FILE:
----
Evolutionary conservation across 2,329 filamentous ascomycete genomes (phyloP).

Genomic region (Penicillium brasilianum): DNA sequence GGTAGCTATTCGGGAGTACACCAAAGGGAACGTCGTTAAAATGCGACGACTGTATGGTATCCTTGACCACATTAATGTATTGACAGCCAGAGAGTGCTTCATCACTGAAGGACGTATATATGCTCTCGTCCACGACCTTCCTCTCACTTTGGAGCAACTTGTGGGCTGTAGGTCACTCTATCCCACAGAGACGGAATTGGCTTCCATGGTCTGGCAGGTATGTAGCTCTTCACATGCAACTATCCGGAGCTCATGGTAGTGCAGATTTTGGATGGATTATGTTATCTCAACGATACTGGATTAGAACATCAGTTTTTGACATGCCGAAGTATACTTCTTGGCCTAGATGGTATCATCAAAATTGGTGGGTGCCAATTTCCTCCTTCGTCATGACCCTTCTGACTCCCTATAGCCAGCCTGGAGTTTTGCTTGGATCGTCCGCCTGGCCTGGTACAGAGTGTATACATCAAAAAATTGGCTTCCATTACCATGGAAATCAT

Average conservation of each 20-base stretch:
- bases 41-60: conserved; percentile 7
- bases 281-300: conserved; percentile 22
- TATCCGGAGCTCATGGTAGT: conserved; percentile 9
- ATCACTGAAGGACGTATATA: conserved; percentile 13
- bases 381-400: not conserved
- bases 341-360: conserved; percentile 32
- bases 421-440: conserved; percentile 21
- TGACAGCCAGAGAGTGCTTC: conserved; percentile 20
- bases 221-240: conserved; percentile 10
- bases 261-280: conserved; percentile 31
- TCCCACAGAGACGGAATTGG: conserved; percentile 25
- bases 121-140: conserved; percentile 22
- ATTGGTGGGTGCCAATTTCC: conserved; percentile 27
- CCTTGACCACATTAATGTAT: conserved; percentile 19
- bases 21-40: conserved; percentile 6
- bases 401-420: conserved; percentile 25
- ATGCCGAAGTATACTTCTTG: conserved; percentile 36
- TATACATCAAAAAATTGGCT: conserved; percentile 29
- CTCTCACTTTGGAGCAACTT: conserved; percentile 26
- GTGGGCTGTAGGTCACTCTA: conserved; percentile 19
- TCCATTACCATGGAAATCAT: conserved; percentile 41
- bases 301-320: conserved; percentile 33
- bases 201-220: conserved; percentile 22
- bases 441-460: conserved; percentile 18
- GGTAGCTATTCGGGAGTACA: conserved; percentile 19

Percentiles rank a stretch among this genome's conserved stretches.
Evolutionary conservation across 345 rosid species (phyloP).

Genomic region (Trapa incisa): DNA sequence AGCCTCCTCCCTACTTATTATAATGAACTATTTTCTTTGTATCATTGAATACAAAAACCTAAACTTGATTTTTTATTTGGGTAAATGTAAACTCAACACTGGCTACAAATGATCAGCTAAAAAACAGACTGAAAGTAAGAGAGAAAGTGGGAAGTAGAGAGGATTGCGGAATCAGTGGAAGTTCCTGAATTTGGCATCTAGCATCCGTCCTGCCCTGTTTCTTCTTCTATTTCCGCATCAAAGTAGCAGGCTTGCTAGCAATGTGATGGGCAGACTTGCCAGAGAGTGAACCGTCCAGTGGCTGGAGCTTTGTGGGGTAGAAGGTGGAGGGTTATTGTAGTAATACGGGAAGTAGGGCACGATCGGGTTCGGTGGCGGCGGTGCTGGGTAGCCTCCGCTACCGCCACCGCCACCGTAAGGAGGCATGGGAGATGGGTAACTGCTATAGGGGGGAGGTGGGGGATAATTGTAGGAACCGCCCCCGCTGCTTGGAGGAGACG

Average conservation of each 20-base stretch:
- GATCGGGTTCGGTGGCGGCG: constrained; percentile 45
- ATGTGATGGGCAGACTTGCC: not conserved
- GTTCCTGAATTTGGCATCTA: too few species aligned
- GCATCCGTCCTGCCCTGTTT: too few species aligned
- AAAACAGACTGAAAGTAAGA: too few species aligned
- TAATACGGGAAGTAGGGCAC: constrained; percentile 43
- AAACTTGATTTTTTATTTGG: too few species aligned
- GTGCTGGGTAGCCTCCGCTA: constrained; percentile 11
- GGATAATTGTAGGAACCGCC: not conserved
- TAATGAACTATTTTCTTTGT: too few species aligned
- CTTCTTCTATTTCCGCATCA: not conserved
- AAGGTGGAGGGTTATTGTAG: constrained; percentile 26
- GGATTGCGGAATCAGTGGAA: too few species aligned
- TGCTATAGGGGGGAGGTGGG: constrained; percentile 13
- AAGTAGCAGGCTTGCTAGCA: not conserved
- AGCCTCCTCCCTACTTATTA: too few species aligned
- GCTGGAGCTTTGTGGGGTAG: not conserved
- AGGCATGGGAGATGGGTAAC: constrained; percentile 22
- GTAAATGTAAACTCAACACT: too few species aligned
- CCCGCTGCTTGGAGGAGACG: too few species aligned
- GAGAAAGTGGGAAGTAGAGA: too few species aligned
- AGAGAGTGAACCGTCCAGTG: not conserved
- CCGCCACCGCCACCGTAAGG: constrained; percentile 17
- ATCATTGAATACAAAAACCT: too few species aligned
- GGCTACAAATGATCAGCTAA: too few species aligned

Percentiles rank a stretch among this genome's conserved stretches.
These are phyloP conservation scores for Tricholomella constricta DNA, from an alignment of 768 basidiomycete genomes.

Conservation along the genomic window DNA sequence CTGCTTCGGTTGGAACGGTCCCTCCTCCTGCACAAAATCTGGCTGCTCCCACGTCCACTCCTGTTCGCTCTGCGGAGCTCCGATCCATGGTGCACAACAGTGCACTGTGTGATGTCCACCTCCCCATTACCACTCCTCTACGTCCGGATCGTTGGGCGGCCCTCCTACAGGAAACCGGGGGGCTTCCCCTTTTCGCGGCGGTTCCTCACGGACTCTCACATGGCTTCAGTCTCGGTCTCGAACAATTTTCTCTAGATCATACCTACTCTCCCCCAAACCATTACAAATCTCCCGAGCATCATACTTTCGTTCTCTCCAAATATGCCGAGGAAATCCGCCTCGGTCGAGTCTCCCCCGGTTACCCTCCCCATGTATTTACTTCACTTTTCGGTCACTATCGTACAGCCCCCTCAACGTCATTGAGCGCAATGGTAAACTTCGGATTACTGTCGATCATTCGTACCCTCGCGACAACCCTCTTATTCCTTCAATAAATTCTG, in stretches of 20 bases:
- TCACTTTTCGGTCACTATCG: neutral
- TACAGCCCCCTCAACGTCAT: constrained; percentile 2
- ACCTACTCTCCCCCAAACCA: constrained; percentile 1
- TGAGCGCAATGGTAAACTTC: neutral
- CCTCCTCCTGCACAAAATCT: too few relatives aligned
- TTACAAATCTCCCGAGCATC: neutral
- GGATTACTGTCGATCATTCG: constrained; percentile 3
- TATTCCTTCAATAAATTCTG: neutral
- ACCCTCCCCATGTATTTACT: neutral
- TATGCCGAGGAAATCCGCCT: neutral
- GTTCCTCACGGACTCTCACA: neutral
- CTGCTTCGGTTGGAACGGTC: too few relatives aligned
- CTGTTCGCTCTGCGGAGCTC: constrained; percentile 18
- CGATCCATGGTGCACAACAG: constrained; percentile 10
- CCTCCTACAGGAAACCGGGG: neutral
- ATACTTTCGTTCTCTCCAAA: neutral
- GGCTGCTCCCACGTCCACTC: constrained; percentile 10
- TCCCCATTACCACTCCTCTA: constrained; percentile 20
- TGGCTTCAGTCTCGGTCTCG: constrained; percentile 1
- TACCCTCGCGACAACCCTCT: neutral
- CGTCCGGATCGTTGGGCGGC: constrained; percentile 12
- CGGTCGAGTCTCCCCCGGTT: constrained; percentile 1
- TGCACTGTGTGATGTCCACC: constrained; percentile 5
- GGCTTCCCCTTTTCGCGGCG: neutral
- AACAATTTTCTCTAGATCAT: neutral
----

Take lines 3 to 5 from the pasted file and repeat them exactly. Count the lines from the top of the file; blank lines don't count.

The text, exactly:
Average conservation of each 20-base stretch:
- bases 41-60: conserved; percentile 7
- bases 281-300: conserved; percentile 22